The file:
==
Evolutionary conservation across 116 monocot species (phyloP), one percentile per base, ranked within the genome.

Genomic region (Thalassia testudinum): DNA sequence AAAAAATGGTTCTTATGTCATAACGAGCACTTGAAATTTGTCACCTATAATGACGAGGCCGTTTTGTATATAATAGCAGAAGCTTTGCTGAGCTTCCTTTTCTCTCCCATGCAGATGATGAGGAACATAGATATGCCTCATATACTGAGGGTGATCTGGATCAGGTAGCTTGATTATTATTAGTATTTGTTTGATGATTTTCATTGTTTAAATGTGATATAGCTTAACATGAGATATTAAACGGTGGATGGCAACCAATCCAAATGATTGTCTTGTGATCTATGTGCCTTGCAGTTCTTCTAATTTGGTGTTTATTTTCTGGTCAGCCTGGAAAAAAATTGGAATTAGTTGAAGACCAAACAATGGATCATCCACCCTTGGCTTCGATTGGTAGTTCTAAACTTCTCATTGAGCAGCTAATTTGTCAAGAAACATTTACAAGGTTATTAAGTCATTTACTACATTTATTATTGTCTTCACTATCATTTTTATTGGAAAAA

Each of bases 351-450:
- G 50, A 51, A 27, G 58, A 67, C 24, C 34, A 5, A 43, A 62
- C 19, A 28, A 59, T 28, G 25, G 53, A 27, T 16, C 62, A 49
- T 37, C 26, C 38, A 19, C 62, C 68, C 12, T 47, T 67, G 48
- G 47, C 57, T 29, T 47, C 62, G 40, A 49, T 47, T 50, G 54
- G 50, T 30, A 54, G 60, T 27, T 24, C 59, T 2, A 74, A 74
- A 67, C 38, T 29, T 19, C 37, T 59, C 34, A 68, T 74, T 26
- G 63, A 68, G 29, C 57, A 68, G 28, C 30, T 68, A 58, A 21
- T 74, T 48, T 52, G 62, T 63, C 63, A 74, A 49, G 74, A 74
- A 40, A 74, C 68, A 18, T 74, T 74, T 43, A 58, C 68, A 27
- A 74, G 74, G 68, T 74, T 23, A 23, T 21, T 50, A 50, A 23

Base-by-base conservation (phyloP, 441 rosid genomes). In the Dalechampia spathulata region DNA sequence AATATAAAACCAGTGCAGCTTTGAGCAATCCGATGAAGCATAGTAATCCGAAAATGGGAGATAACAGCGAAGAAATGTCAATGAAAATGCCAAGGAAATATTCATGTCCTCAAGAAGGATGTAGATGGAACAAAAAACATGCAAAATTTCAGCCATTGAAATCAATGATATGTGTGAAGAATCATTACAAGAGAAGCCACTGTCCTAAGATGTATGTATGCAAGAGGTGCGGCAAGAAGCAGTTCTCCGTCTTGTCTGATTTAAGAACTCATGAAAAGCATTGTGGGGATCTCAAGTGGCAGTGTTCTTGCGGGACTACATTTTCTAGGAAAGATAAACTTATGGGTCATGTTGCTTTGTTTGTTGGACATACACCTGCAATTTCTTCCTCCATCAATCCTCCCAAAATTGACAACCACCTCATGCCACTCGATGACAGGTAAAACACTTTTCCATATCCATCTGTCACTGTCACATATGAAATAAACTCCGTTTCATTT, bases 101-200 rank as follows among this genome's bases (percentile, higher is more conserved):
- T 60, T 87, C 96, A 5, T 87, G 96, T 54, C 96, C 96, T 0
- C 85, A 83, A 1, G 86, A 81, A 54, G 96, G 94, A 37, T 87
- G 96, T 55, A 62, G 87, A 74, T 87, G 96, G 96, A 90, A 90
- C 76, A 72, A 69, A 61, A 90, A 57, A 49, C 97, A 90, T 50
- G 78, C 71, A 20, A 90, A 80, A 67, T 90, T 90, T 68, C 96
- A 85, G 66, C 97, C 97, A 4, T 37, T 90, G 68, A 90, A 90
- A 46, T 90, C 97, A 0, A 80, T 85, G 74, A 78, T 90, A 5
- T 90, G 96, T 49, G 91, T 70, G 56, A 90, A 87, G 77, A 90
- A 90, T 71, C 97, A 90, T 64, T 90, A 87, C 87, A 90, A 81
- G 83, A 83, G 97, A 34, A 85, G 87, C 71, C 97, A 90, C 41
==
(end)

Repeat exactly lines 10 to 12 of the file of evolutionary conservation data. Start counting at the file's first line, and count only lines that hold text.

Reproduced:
- G 63, A 68, G 29, C 57, A 68, G 28, C 30, T 68, A 58, A 21
- T 74, T 48, T 52, G 62, T 63, C 63, A 74, A 49, G 74, A 74
- A 40, A 74, C 68, A 18, T 74, T 74, T 43, A 58, C 68, A 27